As rising health care costs force difficult choices for families, employers, and federal, state, and local governments, a range of policy proposals are emerging to address health care spending in the U.S. In this presidential election year, there has been heightened attention on lowering health care costs and making care more affordable, which will likely accelerate with the election of President Biden. Several Members of Congress and nearly every Democratic presidential primary candidate supported substantial health care reforms ranging from "Medicare for All" to a public option.
Several states also have considered legislation to lower health care costs. Washington State, for example, enacted Cascade Care, which will offer a state-sponsored plan on their individual market exchange that will cap payments for all providers and facilities at a percentage of Medicare rates. New Mexico considered a Medicaid buy-in, which would have leveraged Medicaid reimbursement rates, and Colorado's proposed state public option included a base reimbursement rate for hospitals tied to Medicare. A common way in which these policy proposals aim to lower health care costs is by linking the payments made by private health insurers (which are typically higher than public payers) to what Medicare and Medicaid (or public payers) would pay for similar services.
Recently, HCCI published an analysis comparing the payments made by private insurers to physicians and other clinicians for professional services to Medicare rates for the same services. Our analysis was limited to studying the prices paid for individuals with private insurance through their employers. Professional services are the most common health care service among individuals with insurance through their employer. In 2018, people with commercial insurance received an average of 17 professional services. By comparison, the average individual did not have an inpatient admission and had just two outpatient visits or procedures. Altogether, professional services accounted for 30% of health care spending.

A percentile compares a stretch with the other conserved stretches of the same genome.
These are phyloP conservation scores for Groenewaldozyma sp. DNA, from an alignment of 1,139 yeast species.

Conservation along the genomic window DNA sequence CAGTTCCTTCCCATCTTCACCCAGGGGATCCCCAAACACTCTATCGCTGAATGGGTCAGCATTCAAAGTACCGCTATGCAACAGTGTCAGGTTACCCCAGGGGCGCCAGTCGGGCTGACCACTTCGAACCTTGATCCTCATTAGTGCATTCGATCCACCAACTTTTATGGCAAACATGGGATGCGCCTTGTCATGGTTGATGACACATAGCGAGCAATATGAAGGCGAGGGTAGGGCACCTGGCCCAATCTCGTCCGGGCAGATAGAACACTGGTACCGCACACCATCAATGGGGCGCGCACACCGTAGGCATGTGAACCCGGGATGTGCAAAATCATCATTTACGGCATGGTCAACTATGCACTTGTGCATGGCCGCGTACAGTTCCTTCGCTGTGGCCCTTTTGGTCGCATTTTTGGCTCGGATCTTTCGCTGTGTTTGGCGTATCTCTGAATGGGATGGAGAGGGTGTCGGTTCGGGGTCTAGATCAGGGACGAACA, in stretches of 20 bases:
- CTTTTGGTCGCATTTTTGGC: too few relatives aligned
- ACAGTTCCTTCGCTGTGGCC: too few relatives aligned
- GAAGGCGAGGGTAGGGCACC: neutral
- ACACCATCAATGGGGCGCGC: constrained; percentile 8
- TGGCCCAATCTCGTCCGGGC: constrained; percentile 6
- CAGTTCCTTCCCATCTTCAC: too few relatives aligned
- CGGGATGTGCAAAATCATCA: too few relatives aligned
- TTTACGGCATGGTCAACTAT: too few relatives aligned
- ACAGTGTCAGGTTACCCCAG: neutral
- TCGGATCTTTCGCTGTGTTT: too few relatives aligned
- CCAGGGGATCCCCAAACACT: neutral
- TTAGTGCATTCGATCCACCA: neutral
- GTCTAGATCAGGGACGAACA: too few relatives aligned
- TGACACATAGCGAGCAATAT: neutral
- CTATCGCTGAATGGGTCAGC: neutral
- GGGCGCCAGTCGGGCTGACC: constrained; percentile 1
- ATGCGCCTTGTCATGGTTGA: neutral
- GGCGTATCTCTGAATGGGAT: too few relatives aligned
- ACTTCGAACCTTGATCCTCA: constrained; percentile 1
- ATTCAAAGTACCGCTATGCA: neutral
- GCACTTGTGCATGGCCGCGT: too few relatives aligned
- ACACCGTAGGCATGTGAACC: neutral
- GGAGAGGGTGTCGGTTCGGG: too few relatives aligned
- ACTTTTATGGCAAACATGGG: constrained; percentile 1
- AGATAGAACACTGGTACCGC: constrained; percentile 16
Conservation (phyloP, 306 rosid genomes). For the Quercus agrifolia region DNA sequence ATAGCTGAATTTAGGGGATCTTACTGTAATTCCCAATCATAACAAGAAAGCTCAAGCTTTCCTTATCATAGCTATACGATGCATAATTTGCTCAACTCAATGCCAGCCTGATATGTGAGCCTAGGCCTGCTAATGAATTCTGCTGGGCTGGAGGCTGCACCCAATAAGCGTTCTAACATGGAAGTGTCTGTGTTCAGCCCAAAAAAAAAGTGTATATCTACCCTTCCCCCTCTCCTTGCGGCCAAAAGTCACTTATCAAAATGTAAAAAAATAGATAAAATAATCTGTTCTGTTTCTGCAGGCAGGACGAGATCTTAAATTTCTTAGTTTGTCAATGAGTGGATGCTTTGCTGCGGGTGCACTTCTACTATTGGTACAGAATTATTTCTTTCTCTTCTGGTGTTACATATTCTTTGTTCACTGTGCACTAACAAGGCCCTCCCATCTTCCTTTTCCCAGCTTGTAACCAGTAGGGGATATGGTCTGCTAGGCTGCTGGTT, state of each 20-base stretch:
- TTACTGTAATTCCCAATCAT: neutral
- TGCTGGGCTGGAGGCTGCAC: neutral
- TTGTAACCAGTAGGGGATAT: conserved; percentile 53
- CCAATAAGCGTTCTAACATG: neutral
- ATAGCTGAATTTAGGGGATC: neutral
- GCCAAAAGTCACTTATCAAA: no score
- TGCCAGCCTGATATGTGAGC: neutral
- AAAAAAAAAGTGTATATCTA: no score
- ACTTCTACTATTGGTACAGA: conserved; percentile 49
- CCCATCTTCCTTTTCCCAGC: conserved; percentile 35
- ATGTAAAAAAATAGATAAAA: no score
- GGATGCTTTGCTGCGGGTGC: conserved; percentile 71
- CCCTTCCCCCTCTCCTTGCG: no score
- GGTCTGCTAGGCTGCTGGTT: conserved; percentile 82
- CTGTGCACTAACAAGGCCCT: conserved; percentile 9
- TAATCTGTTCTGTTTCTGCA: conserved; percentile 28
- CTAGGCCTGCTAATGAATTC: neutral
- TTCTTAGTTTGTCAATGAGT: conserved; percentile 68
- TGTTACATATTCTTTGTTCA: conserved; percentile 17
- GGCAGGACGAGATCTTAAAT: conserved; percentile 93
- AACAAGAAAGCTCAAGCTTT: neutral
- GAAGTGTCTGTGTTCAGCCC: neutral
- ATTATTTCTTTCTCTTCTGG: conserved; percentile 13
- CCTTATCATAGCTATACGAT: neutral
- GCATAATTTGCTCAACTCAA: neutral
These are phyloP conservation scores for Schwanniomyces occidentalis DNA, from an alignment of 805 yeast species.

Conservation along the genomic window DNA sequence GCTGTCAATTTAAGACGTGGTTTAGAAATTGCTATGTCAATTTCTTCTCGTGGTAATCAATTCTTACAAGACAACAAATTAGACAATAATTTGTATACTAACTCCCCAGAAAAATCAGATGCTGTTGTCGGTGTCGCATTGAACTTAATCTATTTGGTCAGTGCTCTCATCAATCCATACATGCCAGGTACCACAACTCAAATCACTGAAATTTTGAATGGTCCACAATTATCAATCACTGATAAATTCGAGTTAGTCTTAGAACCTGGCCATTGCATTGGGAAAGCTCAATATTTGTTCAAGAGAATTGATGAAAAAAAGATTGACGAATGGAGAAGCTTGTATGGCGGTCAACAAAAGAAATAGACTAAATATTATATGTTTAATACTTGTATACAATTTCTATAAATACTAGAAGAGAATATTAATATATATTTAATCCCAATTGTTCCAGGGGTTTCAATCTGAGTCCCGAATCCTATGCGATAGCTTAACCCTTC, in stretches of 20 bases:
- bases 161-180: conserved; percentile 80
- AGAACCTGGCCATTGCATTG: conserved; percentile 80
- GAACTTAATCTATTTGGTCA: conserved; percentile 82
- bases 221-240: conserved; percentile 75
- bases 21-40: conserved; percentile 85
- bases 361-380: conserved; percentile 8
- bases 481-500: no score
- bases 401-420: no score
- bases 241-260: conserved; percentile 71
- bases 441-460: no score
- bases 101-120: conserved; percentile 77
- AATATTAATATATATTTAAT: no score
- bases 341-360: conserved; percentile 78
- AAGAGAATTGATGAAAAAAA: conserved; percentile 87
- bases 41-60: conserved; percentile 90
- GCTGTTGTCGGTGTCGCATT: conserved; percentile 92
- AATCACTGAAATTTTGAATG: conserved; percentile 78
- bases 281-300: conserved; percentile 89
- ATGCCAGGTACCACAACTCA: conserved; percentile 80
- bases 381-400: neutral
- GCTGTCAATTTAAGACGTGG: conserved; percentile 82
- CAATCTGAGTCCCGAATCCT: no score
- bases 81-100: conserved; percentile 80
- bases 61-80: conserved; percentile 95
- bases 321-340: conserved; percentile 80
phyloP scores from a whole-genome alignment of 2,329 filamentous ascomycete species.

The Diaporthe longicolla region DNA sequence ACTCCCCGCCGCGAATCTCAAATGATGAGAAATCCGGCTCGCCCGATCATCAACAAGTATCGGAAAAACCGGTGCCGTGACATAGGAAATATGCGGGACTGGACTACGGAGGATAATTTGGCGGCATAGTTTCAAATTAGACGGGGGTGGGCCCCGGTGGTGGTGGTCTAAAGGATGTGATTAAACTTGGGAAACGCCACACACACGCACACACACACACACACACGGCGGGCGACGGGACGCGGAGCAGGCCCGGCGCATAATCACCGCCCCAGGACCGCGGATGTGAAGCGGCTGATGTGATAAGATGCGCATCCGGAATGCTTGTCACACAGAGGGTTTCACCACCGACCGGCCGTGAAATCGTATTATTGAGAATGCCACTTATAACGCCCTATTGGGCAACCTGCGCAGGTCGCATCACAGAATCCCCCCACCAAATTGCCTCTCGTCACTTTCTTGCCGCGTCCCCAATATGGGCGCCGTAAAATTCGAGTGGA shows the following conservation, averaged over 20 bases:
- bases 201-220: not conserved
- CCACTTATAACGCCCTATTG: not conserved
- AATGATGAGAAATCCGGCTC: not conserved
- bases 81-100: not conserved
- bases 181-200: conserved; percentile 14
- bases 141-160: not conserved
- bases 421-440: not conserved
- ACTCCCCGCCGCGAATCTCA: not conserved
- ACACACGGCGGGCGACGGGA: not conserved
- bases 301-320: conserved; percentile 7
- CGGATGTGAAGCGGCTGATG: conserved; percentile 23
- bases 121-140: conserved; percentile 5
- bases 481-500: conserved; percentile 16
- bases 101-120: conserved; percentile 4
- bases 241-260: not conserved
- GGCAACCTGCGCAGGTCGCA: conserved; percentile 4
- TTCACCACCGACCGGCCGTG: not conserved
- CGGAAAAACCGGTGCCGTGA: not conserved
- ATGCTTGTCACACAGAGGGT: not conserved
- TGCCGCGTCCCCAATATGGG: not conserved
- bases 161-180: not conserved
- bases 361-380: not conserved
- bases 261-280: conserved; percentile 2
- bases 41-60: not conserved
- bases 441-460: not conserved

We found that commercial insurance companies paid 122% of Medicare rates, on average, for professional services across the country, much more similar to Medicare rates than other types of services. For example, previous estimates of inpatient service prices range from 151% to 222% of Medicare rates and outpatient prices range from 161% to 358%.While professional services tend to be reimbursed at rates more similar to Medicare, there still are significant differences across metro areas from 231% of Medicare in LaCrosse, WI to 98% of Medicare in Chambersburg, PA..
In this blog, we consider how a set of hypothetical policies that link commercial insurance payments to Medicare rates would impact prices paid by commercial insurers for professional services in 2017. Specifically, we consider the impact of three types of hypothetical policies:
For all of these hypothetical policies, we find that the impacts on prices will vary dramatically across and within states, largely because of the distribution of commercial prices relative to Medicare across the country. The impact of each policy also depends heavily on where benchmarks are set. Importantly, this analysis is focused solely on professional services so does not address the impacts of policies that would, for example, tie hospital inpatient or outpatient reimbursement to Medicare rates.
This analysis is intended to illustrate how the variation in average commercial professional service prices relative to Medicare across metro areas could result in differential policy impacts across the country. This analysis is not intended to forecast or estimate the impact these policies would have on health care spending, utilization, or prices if they were implemented.
Under this policy, commercial payments to health care providers would be capped at a multiple of Medicare rates. Payment rates could be lower than the established cap but could not exceed it. In Washington State's Cascade Care, for example, reimbursement by private health plans on their individual market state Exchange cannot exceed 160% of what Medicare would have reimbursed providers for similar services. For context, based on data from their all-payer claims database, Washington State officials estimate that their Exchange plans previously paid an average of 174% of Medicare.